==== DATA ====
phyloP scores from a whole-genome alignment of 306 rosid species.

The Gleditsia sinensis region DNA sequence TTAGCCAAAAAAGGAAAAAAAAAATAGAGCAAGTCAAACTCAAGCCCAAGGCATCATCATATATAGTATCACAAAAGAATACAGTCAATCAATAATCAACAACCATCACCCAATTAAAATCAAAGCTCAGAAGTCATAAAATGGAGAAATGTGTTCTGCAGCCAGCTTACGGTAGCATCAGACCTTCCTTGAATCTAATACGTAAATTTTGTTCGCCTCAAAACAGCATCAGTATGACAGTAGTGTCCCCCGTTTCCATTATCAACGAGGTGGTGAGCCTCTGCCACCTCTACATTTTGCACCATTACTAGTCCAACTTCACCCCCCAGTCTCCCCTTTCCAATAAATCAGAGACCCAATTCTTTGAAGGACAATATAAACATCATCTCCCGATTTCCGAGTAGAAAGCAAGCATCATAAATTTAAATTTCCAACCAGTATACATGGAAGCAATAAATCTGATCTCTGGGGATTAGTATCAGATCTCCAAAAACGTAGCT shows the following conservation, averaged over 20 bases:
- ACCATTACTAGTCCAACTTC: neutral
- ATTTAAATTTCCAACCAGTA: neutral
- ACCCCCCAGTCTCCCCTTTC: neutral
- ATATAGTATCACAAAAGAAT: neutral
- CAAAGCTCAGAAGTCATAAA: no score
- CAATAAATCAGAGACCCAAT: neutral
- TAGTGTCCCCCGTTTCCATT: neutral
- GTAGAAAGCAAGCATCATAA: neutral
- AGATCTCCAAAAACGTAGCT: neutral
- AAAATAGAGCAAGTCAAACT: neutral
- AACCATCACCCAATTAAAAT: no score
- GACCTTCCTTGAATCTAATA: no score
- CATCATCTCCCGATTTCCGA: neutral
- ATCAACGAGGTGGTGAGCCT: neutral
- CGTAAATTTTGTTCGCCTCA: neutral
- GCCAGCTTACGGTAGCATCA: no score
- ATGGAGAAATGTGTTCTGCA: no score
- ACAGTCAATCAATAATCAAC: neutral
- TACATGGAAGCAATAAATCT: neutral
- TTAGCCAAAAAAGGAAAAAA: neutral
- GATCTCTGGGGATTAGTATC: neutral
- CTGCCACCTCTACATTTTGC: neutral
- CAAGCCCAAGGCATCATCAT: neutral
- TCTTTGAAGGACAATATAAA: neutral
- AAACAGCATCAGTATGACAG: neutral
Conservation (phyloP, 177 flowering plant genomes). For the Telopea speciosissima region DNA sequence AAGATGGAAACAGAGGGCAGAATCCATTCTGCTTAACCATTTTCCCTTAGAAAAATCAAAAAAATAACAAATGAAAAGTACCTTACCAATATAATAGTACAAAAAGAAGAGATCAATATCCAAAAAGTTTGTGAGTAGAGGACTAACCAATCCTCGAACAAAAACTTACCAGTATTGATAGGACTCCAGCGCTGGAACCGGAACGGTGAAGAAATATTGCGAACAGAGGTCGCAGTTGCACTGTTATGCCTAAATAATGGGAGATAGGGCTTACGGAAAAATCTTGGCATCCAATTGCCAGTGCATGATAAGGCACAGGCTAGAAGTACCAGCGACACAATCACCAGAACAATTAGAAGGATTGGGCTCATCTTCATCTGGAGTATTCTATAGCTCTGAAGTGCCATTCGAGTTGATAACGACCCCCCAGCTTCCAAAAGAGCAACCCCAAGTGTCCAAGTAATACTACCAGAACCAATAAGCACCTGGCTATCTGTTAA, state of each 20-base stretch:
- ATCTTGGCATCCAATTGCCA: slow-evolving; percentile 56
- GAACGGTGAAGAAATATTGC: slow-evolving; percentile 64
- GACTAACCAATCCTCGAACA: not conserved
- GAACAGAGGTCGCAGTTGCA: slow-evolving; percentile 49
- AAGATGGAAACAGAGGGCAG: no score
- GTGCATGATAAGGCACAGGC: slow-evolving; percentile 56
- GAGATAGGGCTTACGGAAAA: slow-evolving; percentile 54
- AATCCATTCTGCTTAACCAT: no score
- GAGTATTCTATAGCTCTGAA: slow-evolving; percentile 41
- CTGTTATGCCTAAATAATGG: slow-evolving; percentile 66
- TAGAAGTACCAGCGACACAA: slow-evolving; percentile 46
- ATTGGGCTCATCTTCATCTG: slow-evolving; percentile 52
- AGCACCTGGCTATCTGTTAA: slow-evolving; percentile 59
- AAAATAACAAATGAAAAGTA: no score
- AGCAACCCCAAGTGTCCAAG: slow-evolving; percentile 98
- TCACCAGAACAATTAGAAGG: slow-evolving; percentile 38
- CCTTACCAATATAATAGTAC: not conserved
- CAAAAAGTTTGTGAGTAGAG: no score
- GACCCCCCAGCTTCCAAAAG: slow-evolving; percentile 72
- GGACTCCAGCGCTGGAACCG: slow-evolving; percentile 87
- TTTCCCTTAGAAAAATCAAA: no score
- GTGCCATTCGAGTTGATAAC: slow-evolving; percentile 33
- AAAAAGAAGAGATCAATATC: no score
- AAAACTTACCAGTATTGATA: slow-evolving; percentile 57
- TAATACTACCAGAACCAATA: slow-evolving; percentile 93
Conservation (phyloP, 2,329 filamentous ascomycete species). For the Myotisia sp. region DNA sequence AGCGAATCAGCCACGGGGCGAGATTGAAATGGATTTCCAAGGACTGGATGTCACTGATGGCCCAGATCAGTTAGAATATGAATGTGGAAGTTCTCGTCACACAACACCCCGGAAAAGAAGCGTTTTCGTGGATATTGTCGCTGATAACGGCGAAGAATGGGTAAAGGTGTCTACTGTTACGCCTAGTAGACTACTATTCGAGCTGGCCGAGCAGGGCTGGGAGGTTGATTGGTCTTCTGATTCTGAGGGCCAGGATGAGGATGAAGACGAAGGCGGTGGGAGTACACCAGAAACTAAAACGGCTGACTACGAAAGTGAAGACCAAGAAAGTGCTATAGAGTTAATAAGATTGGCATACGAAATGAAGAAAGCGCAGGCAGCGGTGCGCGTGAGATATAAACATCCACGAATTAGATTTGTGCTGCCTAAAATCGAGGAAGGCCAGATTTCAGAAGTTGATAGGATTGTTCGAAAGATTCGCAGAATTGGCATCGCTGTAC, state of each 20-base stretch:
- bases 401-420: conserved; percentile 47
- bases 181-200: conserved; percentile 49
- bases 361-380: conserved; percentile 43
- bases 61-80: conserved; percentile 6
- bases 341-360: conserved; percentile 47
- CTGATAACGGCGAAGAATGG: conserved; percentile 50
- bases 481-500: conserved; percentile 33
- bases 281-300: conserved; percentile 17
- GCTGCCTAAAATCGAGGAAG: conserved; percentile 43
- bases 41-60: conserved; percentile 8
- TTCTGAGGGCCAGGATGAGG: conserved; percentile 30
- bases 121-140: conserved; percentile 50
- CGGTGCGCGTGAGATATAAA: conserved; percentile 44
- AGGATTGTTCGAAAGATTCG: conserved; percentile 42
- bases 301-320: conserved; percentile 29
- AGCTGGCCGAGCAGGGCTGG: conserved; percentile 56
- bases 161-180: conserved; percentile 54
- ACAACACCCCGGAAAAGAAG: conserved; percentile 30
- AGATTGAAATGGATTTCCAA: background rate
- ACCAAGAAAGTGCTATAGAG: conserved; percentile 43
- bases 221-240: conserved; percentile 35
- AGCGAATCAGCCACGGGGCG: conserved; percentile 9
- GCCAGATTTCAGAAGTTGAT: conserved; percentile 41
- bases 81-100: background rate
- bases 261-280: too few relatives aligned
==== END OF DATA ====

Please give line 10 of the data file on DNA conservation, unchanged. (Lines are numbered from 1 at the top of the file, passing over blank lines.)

- GTAGAAAGCAAGCATCATAA: neutral